The Stadium Was Shea, The Record Was Blowout: The So So Glos and Shea Stadium Records’ Debut

Two weeks ago, the celebrated Canadian high punk trio Metz (not a play on the baseball team) played a sold-out show at Brooklyn’s Shea Stadium (a play on the ballpark), and if the nomenclature was purely serendipitous, it still felt like an event meant to happen. Bassist Chris Slorach came out in a paper mache Mr. Met helmet. You had the usual Metz followers—shout out to the Mosh King in the blue hat—along with the chain-smoking kids in leather jackets that seem to grow out of Shea’s dance floor like asparagus. The mosh pit almost took out a wooden pillar holding up the ceiling. Per frontman Alex Edkins’ request, fallen bodies were promptly lifted, and I’ll be damned if he didn’t thank us all for showing up. But was there anything better to do on a Tuesday?

Shea Stadium, East Williamsburg’s finest all-ages DIY venue going on four years, wasn’t supposed to be so. Adam Reich, Shea’s co-founder and a current guitarist for Titus Andronicus (Titus members often work the door), told me that they intended the space as a recording studio first. 

“I always wanted to have shows, and I wanted to record shows and keep an archive of them,” said Reich. “But I thought it would be more of a recording studio that would be supplemented by shows.”

Since 2011, the website liveatsheastadium.com has operated as a best-of archive of live performances, with full sets from the likes of Future Islands, Oberhofer, and Screaming Females. Reich told me they’re inspired by the bootlegs he grew up listening to—quality wise, they sit somewhere between blasted-out YouTube recordings and more polished Tiny Desk concerts.

“That’s a lost art,” said Reich. “Sonically painting the picture. It’s like listening to a baseball game on the radio. You know its context, but you can make your own picture. It was always a big thing that was driving this archive project. I wanted a way to paint the picture for people who weren’t there, and I think Shea Stadium Records is going to be a vehicle for getting a lot of that music out there.”

And so it comes to Blowout, Shea Stadium Records’ debut release from Shea co-founders and native Brooklyn punks The So So Glos, whose previous album and EP were also produced by Reich but released on the Warner subsidiary Green Owl.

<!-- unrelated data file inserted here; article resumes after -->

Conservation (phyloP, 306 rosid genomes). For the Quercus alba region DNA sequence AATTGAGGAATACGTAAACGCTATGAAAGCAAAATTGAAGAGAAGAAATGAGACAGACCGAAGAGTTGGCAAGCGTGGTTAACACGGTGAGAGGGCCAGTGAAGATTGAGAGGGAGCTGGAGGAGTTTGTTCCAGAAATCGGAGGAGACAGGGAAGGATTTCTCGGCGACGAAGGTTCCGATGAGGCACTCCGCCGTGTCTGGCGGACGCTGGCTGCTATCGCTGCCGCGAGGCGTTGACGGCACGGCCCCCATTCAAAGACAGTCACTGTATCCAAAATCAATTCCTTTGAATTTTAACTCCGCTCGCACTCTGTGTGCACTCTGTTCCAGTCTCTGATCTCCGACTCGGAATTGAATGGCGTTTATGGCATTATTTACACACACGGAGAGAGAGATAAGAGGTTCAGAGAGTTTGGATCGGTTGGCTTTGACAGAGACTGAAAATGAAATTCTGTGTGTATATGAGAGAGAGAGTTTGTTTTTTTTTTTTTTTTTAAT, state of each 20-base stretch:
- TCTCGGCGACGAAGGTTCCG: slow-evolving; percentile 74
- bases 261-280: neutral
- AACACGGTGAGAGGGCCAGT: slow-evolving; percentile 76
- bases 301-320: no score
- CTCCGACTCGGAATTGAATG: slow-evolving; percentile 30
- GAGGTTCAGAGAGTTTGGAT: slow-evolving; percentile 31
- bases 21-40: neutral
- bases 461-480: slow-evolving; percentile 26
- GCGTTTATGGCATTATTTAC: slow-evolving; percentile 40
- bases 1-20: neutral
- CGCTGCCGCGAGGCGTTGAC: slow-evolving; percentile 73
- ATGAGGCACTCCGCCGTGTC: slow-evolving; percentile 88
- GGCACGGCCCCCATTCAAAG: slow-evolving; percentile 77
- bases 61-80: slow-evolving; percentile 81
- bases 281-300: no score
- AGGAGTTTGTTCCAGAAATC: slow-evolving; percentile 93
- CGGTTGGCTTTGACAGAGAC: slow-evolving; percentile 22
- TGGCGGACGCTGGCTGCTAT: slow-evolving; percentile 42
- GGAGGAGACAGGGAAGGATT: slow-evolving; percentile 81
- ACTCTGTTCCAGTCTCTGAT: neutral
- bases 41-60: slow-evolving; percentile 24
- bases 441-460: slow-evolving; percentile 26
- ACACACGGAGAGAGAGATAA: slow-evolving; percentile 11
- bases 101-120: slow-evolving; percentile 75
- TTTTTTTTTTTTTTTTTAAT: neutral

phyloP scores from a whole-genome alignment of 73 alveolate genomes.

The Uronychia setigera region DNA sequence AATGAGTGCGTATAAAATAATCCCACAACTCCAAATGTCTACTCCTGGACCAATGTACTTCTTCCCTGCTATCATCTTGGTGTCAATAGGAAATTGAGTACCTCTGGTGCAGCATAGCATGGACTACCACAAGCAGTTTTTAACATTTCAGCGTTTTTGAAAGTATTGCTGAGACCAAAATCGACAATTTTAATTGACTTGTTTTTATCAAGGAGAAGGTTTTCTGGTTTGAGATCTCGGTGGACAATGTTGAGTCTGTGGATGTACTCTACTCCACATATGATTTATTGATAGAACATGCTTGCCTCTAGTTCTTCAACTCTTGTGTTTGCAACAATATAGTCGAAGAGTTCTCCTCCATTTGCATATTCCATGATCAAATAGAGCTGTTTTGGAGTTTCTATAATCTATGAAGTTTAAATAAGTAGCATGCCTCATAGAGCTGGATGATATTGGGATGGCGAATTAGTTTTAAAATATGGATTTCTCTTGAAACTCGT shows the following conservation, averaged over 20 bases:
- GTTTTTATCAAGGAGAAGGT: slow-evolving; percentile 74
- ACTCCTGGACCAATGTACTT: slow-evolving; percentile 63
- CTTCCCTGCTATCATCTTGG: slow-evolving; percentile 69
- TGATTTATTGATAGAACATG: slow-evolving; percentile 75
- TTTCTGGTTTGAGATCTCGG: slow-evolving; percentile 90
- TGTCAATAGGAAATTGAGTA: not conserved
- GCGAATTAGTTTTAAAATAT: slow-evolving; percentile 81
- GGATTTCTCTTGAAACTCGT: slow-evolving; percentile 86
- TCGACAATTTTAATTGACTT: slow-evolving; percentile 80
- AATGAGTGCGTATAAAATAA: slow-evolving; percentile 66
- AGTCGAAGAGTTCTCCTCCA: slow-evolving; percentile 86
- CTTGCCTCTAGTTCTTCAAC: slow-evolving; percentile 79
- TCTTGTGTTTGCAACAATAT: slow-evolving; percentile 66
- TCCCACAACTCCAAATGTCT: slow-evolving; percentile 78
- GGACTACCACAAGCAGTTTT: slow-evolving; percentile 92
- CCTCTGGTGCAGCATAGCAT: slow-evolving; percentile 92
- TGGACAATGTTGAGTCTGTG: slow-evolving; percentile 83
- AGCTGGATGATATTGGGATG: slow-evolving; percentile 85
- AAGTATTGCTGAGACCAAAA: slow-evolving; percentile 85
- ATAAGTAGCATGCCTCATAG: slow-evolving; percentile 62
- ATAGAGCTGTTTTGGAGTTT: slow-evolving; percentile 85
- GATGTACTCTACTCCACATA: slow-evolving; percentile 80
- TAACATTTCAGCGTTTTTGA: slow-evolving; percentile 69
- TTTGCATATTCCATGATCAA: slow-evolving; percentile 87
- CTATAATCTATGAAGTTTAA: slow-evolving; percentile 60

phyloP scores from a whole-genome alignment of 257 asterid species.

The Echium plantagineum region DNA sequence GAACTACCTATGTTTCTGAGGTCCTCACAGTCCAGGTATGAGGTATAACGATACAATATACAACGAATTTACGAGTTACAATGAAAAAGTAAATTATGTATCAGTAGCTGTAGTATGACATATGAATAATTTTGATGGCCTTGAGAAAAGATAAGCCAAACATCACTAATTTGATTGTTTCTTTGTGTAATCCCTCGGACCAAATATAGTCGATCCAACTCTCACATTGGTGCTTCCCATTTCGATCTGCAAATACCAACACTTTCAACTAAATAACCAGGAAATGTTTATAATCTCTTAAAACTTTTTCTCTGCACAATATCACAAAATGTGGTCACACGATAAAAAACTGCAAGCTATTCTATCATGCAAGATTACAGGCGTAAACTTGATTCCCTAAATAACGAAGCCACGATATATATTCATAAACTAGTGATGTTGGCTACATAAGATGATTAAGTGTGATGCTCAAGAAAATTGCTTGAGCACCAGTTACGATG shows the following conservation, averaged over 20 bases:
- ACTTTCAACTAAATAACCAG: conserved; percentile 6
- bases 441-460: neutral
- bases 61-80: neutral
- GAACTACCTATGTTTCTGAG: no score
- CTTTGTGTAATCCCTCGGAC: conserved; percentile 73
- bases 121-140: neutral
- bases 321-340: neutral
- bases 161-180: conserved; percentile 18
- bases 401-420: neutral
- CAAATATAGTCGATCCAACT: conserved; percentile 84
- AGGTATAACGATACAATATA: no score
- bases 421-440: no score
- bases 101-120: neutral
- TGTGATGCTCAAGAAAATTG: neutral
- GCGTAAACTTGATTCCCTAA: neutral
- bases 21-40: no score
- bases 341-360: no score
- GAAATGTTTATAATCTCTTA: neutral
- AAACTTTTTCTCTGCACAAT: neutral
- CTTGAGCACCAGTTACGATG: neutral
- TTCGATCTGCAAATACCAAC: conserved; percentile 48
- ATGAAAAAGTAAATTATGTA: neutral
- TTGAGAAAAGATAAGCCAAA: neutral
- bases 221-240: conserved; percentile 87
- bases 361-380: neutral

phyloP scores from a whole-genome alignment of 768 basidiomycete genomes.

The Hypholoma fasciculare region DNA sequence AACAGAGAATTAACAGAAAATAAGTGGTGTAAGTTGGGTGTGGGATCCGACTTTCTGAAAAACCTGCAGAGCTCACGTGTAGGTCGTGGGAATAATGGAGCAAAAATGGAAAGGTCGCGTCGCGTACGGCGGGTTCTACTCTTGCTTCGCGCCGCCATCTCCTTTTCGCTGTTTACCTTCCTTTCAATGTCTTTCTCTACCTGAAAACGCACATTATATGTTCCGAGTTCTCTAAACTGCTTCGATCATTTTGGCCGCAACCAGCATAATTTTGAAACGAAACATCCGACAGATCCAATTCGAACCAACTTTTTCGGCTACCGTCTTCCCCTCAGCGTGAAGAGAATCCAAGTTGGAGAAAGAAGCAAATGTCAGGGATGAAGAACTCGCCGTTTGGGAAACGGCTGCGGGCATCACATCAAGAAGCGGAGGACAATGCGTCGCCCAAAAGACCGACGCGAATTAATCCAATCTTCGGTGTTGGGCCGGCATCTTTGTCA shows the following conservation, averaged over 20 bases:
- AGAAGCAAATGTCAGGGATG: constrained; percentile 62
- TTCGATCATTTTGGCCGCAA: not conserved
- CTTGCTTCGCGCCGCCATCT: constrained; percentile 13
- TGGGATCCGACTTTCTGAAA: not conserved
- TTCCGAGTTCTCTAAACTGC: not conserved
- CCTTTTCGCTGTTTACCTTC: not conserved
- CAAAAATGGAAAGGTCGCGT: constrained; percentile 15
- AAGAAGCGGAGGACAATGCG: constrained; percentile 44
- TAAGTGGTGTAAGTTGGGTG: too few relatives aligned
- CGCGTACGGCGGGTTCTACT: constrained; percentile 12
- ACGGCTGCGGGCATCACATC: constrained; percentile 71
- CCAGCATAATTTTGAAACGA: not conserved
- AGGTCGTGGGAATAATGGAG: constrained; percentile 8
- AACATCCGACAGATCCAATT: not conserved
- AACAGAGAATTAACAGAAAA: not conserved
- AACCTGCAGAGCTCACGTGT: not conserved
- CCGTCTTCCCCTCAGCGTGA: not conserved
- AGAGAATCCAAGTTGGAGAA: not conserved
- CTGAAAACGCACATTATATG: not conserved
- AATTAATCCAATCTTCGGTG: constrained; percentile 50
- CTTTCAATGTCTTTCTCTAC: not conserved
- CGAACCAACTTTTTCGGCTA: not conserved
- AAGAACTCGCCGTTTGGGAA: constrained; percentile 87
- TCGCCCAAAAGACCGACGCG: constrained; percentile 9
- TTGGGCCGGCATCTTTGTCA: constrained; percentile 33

If Shea Stadium’s just four years old, Blowout’s been a long time coming. Two singles were released over a year ago: “Lost Weekend,” and the cheeky anthem “Son of an American” (The So So Glos hail from Bay Ridge, which boasts among the highest amount of lawn flags of all Brooklyn neighborhoods. And a lovely still from Saturday Night Fever is posted to the bar at Shea, in honor of the end of the R line). But the ten other tracks on Blowout have been completed for a year as well. Why the wait?

“It was about doing it responsibly,” Reich told me. “One of the issues that the band and I had with Green Owl was that there was this sense of rushing. Things just weren’t as well thought out. We made an effort this time around to make sure that we had things in their right place before the album got released.”

At last Monday’s sold-out record release show, it seemed the waiting was worth it. An all-ages mosh pit (“rock ‘n’ roll’s for the kids,” says Reich) lost plenty of water weight dancing to sides A and B straight through. After side A, frontman Alex Levine solicited the crowd—“What are the reviews so far?” Well.

If you need to categorize the record itself (you don’t), just call it damn good rock ‘n’ roll. The So So Glos are decidedly punk in form and function, but most tracks on Blowout are laced with juicy melodies you won’t hear on a Pissed Jeans album. Oi ois are replaced with ooohs and aahs. The track “Xanax,” as an indie pop gem, might be the farthest departure from their mean—Levine does his cleanest singing over a dreamy Darlene Love sample, and if the title’s not enough of a giveaway, the song just feels good. More often, the vocals lean toward a hip-hop cadence (noted: guitarist Matt Elkin put down some riffs over Wu Tang songs during their set-up like he’s done it before). “Wrecking Ball,” a slam on senselessness circa 2001 (“Raised in a country—demolition company/ See that plane fly like a missile in the sky”), is appropriately rapped. But harmonicas, piano riffs and glockenspiels pump most of the songs into happy territory—“Dizzy,” a bookending round-the-campfire track (“Yo DJ spin me round!”), ends a euphoric album on a euphoric note.

And the album sounds surprisingly clean—they recorded in Philadelphia with Kyle Johnson at Fancy Time Studio—though live energy’s still at the heart of it. Either way, Shea Stadium Records cedes all ownership of the music to the band, so there’s little concern of tampering with or disabling their tracks. I asked Reich if that’s how a typical label works. 

“We don’t function in the ways that a typical anything works,” he said. And that’s no lie.

[Photo: Maverick Inman]

[For all the great live music spots, check out the BlackBook New York Guide; Listing for Shea Stadium; More by James Ramsay]